Context

Since the mid-2000s, many European Countries, including the EU, have realised how dependent they have become on foreign imports to access non-energetic raw materials. This dependence has been interpreted as a threat to Europe’s industry and global competitiveness. A list of “Critical Raw Materials” was established in 2010 and revised in 2014, 2017 and 2020.

To estimate future demand and competition, raw materials, technologies and sectors need to be taken into consideration together, as several technologies and sectors compete for the same materials. See Figure 1 below:

Figure 1. Semi-quantitative representation of flows of raw materials and their current supply risks to the nine selected technologies and three sectors (based on 25 selected raw materials)

The supply of many critical raw materials identified in the list elaborated by the European Commission is highly concentrated. See Figure 2 below:

Figure 2: biggest supplier countries of CRMs to the EU

Source: European Commission report on the 2020 criticality assessment

  • Concerning primary mines, Europe has been mined actively over many centuries and a significant number of the easy-to-access mineral deposits are now greatly depleted. The major opportunities to access raw materials within the EU are in populated areas, in low grade or small complex deposits that may vary in composition over time and contain different sizes of particles from coarse to very fine grains.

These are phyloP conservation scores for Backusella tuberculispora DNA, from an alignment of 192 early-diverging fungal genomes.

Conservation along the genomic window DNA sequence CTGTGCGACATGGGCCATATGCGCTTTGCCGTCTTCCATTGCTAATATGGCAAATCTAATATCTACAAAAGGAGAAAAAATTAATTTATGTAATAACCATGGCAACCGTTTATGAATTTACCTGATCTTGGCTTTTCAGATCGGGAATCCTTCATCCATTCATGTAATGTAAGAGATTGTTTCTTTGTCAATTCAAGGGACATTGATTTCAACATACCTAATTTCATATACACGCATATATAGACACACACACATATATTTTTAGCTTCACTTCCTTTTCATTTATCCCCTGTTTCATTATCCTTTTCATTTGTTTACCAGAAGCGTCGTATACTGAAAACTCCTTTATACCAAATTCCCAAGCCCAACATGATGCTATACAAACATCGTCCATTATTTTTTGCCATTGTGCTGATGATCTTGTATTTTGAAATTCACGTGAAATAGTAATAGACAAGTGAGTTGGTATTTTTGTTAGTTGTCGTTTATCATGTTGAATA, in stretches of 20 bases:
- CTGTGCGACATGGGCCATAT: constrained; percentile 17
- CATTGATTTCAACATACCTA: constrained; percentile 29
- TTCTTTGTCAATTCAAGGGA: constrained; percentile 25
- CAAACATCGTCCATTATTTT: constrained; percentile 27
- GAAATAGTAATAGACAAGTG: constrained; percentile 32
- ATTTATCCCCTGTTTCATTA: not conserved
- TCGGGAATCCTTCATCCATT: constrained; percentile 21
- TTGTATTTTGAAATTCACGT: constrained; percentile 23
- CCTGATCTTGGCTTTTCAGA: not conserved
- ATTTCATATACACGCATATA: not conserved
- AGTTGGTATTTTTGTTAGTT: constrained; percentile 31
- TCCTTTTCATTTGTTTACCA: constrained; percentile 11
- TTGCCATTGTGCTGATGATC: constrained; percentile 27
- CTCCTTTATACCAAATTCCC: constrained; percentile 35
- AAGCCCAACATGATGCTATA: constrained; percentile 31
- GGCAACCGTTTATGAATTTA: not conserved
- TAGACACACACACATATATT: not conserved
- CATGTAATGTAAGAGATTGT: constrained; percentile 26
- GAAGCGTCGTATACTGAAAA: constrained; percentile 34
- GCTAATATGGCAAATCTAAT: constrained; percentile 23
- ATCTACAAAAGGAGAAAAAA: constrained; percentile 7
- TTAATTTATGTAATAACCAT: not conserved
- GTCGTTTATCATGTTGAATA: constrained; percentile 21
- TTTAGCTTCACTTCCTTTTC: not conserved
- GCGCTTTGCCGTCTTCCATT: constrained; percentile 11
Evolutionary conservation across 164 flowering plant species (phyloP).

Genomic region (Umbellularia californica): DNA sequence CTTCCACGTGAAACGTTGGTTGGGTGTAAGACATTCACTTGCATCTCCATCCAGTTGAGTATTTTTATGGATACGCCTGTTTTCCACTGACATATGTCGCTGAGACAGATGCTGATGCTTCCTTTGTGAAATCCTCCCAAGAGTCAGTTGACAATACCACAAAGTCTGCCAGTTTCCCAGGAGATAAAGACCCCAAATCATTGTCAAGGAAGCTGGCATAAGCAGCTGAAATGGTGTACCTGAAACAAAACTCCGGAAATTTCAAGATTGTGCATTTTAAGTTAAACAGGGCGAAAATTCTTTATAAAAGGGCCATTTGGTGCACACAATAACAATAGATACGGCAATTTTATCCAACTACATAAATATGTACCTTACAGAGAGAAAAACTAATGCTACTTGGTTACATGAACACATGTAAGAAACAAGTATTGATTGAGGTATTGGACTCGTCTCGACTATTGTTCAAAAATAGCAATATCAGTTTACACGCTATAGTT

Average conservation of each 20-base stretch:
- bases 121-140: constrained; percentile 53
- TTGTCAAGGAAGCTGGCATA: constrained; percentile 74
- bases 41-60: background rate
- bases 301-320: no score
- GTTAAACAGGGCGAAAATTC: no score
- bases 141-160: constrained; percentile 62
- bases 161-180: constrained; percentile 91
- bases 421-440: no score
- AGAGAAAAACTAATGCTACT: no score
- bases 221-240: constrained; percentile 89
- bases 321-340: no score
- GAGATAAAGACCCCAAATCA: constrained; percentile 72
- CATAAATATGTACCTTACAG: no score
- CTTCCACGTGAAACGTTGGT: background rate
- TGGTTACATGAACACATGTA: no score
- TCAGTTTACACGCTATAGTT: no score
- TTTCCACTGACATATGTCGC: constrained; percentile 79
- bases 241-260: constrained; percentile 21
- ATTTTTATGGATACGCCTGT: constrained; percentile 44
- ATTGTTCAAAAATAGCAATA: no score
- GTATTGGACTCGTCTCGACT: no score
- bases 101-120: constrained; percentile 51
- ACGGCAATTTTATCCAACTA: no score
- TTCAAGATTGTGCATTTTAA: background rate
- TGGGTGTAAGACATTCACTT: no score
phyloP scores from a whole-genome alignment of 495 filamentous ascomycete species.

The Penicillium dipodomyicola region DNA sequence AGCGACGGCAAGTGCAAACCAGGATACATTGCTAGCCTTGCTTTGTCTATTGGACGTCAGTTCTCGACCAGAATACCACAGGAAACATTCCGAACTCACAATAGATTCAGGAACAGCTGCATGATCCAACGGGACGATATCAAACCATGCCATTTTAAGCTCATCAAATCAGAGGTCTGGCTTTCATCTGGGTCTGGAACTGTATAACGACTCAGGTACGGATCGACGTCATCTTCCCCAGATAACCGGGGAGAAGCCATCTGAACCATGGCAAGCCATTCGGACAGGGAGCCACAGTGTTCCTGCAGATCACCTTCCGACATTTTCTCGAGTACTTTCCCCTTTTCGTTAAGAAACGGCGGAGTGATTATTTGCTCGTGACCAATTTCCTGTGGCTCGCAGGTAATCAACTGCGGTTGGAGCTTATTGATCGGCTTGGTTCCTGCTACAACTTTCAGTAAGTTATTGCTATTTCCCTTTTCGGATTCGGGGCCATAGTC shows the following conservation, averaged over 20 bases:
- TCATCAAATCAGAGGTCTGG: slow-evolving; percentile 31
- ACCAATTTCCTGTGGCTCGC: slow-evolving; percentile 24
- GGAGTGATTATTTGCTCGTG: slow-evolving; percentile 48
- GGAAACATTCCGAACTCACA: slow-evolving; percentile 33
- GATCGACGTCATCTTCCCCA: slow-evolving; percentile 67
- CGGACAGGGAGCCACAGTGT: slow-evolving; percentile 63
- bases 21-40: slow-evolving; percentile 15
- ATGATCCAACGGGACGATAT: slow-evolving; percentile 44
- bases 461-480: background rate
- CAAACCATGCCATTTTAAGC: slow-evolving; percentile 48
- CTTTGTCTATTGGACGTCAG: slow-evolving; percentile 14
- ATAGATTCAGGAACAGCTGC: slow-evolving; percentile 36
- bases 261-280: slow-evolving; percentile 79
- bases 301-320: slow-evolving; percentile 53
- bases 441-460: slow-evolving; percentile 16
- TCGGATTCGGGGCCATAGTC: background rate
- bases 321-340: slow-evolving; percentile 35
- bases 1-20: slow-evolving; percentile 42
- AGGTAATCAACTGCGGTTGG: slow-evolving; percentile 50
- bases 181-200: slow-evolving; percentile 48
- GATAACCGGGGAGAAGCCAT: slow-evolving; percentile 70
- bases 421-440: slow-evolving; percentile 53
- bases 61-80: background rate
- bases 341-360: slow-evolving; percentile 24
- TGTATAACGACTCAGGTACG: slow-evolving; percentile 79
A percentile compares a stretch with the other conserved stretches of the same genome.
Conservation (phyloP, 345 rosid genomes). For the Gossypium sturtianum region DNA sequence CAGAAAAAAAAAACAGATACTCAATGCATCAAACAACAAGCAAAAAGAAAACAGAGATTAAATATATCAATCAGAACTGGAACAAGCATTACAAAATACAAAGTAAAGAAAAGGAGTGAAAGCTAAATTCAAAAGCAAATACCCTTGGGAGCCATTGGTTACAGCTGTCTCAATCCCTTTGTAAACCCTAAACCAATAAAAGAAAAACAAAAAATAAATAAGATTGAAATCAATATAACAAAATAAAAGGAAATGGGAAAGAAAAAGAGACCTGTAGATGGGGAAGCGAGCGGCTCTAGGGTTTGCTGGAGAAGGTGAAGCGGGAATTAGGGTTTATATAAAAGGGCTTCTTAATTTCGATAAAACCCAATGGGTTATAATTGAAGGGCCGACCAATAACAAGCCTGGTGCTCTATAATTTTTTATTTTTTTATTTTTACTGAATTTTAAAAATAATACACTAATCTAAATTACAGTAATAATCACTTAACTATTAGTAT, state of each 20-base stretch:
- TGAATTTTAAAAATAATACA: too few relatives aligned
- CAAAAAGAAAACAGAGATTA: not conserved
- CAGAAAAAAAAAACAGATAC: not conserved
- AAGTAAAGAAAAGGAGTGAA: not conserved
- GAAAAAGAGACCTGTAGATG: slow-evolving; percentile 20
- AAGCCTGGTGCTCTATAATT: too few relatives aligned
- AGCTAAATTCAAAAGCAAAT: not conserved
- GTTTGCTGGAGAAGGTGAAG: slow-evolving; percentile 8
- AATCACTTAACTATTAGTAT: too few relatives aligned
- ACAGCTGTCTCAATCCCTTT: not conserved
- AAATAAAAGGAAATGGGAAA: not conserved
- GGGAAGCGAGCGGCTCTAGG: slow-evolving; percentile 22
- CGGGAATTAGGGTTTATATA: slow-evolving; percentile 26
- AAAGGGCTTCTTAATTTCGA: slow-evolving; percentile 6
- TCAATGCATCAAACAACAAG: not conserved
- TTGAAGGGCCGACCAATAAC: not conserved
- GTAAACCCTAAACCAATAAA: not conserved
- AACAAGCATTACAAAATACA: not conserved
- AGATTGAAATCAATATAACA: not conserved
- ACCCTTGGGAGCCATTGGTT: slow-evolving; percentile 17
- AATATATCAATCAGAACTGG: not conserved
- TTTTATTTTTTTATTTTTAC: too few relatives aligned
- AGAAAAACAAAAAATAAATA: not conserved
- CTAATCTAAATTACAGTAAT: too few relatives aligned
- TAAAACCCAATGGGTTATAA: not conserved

The challenge today lays in the evolution of the existing processing of these raw materials to respond to Europe’s constraints.

  • The challenges are numerous and the task even more complex for secondary mines. Processes must be adapted and some even specifically designed for the treatment of material or waste. Before their industrial development, these processes must not only be efficient but also consider the economic, environmental and societal aspects in Europe and abroad.

It is therefore necessary for the European industry (i.e. mining and metals industry, technology providers, recyclers…) to access a network of knowledge that can work in a cross-sectorial and innovative way by combining the expertise of all stakeholders.

Flexibility and speed needs to be enhanced and solutions must enter into industrial use faster and more efficiently. Future needs and challenges remain unknown, but the flexibility and versatility of a network and a strong cooperation between research partners and stakeholders will enable industry to overcome these challenges more efficiently.

PROMETIA is the research and integration network designed to address these challenges.

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